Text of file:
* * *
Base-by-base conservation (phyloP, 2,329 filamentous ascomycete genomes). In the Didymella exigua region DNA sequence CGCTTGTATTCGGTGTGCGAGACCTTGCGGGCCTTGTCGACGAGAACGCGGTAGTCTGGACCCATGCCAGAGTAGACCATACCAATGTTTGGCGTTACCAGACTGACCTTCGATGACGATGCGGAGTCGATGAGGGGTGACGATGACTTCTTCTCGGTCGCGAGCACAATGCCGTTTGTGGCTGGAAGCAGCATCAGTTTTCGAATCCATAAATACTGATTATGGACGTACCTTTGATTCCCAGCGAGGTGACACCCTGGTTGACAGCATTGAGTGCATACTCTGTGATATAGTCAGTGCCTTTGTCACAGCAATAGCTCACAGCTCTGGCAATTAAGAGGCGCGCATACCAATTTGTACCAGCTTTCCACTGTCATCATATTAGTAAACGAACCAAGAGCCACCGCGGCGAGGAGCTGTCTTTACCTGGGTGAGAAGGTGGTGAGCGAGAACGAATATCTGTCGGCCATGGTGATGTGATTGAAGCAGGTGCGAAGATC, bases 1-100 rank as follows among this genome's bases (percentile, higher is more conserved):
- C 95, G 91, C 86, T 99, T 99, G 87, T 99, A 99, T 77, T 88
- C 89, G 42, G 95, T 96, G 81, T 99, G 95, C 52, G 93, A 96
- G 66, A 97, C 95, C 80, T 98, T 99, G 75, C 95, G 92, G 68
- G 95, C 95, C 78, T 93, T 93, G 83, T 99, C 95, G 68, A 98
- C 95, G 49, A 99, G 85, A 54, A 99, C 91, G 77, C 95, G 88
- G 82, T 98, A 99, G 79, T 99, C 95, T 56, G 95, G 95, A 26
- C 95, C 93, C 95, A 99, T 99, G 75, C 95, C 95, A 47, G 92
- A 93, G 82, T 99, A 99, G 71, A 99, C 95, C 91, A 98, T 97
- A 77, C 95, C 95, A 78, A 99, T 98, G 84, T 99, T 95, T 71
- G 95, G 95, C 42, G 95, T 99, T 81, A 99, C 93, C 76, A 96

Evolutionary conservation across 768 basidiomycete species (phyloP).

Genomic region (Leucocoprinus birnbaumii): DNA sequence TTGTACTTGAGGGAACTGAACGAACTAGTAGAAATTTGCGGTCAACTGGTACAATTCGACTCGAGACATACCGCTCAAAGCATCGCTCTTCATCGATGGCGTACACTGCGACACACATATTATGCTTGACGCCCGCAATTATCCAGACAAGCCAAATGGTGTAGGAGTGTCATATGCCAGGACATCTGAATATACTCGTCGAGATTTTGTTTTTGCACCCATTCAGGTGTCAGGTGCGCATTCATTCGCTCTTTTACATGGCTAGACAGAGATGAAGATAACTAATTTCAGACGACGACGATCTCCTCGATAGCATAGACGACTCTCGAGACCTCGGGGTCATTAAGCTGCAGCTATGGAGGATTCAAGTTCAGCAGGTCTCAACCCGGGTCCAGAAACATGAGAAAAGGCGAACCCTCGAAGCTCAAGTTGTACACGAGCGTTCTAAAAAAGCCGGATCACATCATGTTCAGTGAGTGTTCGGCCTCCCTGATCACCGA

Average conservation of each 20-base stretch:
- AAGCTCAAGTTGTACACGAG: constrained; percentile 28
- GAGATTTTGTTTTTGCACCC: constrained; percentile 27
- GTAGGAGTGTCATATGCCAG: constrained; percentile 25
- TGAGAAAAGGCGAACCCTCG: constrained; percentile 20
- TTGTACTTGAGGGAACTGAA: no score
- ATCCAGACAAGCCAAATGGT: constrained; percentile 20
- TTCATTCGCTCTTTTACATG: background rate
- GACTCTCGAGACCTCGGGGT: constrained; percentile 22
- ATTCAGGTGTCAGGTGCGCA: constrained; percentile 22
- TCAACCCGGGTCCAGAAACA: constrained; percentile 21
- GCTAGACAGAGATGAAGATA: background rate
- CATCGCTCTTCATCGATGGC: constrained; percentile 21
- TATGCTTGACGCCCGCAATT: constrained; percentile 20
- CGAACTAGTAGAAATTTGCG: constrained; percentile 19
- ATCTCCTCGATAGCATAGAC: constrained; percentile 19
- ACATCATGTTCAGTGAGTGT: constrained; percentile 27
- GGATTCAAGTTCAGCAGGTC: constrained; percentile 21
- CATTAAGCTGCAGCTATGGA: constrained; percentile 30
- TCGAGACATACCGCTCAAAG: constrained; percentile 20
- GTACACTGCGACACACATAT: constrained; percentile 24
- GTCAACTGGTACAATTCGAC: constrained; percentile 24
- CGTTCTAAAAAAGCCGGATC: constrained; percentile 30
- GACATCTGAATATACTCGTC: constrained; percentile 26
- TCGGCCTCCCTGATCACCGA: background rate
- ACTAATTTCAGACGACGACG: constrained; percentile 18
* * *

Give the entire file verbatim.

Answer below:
Base-by-base conservation (phyloP, 2,329 filamentous ascomycete genomes). In the Didymella exigua region DNA sequence CGCTTGTATTCGGTGTGCGAGACCTTGCGGGCCTTGTCGACGAGAACGCGGTAGTCTGGACCCATGCCAGAGTAGACCATACCAATGTTTGGCGTTACCAGACTGACCTTCGATGACGATGCGGAGTCGATGAGGGGTGACGATGACTTCTTCTCGGTCGCGAGCACAATGCCGTTTGTGGCTGGAAGCAGCATCAGTTTTCGAATCCATAAATACTGATTATGGACGTACCTTTGATTCCCAGCGAGGTGACACCCTGGTTGACAGCATTGAGTGCATACTCTGTGATATAGTCAGTGCCTTTGTCACAGCAATAGCTCACAGCTCTGGCAATTAAGAGGCGCGCATACCAATTTGTACCAGCTTTCCACTGTCATCATATTAGTAAACGAACCAAGAGCCACCGCGGCGAGGAGCTGTCTTTACCTGGGTGAGAAGGTGGTGAGCGAGAACGAATATCTGTCGGCCATGGTGATGTGATTGAAGCAGGTGCGAAGATC, bases 1-100 rank as follows among this genome's bases (percentile, higher is more conserved):
- C 95, G 91, C 86, T 99, T 99, G 87, T 99, A 99, T 77, T 88
- C 89, G 42, G 95, T 96, G 81, T 99, G 95, C 52, G 93, A 96
- G 66, A 97, C 95, C 80, T 98, T 99, G 75, C 95, G 92, G 68
- G 95, C 95, C 78, T 93, T 93, G 83, T 99, C 95, G 68, A 98
- C 95, G 49, A 99, G 85, A 54, A 99, C 91, G 77, C 95, G 88
- G 82, T 98, A 99, G 79, T 99, C 95, T 56, G 95, G 95, A 26
- C 95, C 93, C 95, A 99, T 99, G 75, C 95, C 95, A 47, G 92
- A 93, G 82, T 99, A 99, G 71, A 99, C 95, C 91, A 98, T 97
- A 77, C 95, C 95, A 78, A 99, T 98, G 84, T 99, T 95, T 71
- G 95, G 95, C 42, G 95, T 99, T 81, A 99, C 93, C 76, A 96

Evolutionary conservation across 768 basidiomycete species (phyloP).

Genomic region (Leucocoprinus birnbaumii): DNA sequence TTGTACTTGAGGGAACTGAACGAACTAGTAGAAATTTGCGGTCAACTGGTACAATTCGACTCGAGACATACCGCTCAAAGCATCGCTCTTCATCGATGGCGTACACTGCGACACACATATTATGCTTGACGCCCGCAATTATCCAGACAAGCCAAATGGTGTAGGAGTGTCATATGCCAGGACATCTGAATATACTCGTCGAGATTTTGTTTTTGCACCCATTCAGGTGTCAGGTGCGCATTCATTCGCTCTTTTACATGGCTAGACAGAGATGAAGATAACTAATTTCAGACGACGACGATCTCCTCGATAGCATAGACGACTCTCGAGACCTCGGGGTCATTAAGCTGCAGCTATGGAGGATTCAAGTTCAGCAGGTCTCAACCCGGGTCCAGAAACATGAGAAAAGGCGAACCCTCGAAGCTCAAGTTGTACACGAGCGTTCTAAAAAAGCCGGATCACATCATGTTCAGTGAGTGTTCGGCCTCCCTGATCACCGA

Average conservation of each 20-base stretch:
- AAGCTCAAGTTGTACACGAG: constrained; percentile 28
- GAGATTTTGTTTTTGCACCC: constrained; percentile 27
- GTAGGAGTGTCATATGCCAG: constrained; percentile 25
- TGAGAAAAGGCGAACCCTCG: constrained; percentile 20
- TTGTACTTGAGGGAACTGAA: no score
- ATCCAGACAAGCCAAATGGT: constrained; percentile 20
- TTCATTCGCTCTTTTACATG: background rate
- GACTCTCGAGACCTCGGGGT: constrained; percentile 22
- ATTCAGGTGTCAGGTGCGCA: constrained; percentile 22
- TCAACCCGGGTCCAGAAACA: constrained; percentile 21
- GCTAGACAGAGATGAAGATA: background rate
- CATCGCTCTTCATCGATGGC: constrained; percentile 21
- TATGCTTGACGCCCGCAATT: constrained; percentile 20
- CGAACTAGTAGAAATTTGCG: constrained; percentile 19
- ATCTCCTCGATAGCATAGAC: constrained; percentile 19
- ACATCATGTTCAGTGAGTGT: constrained; percentile 27
- GGATTCAAGTTCAGCAGGTC: constrained; percentile 21
- CATTAAGCTGCAGCTATGGA: constrained; percentile 30
- TCGAGACATACCGCTCAAAG: constrained; percentile 20
- GTACACTGCGACACACATAT: constrained; percentile 24
- GTCAACTGGTACAATTCGAC: constrained; percentile 24
- CGTTCTAAAAAAGCCGGATC: constrained; percentile 30
- GACATCTGAATATACTCGTC: constrained; percentile 26
- TCGGCCTCCCTGATCACCGA: background rate
- ACTAATTTCAGACGACGACG: constrained; percentile 18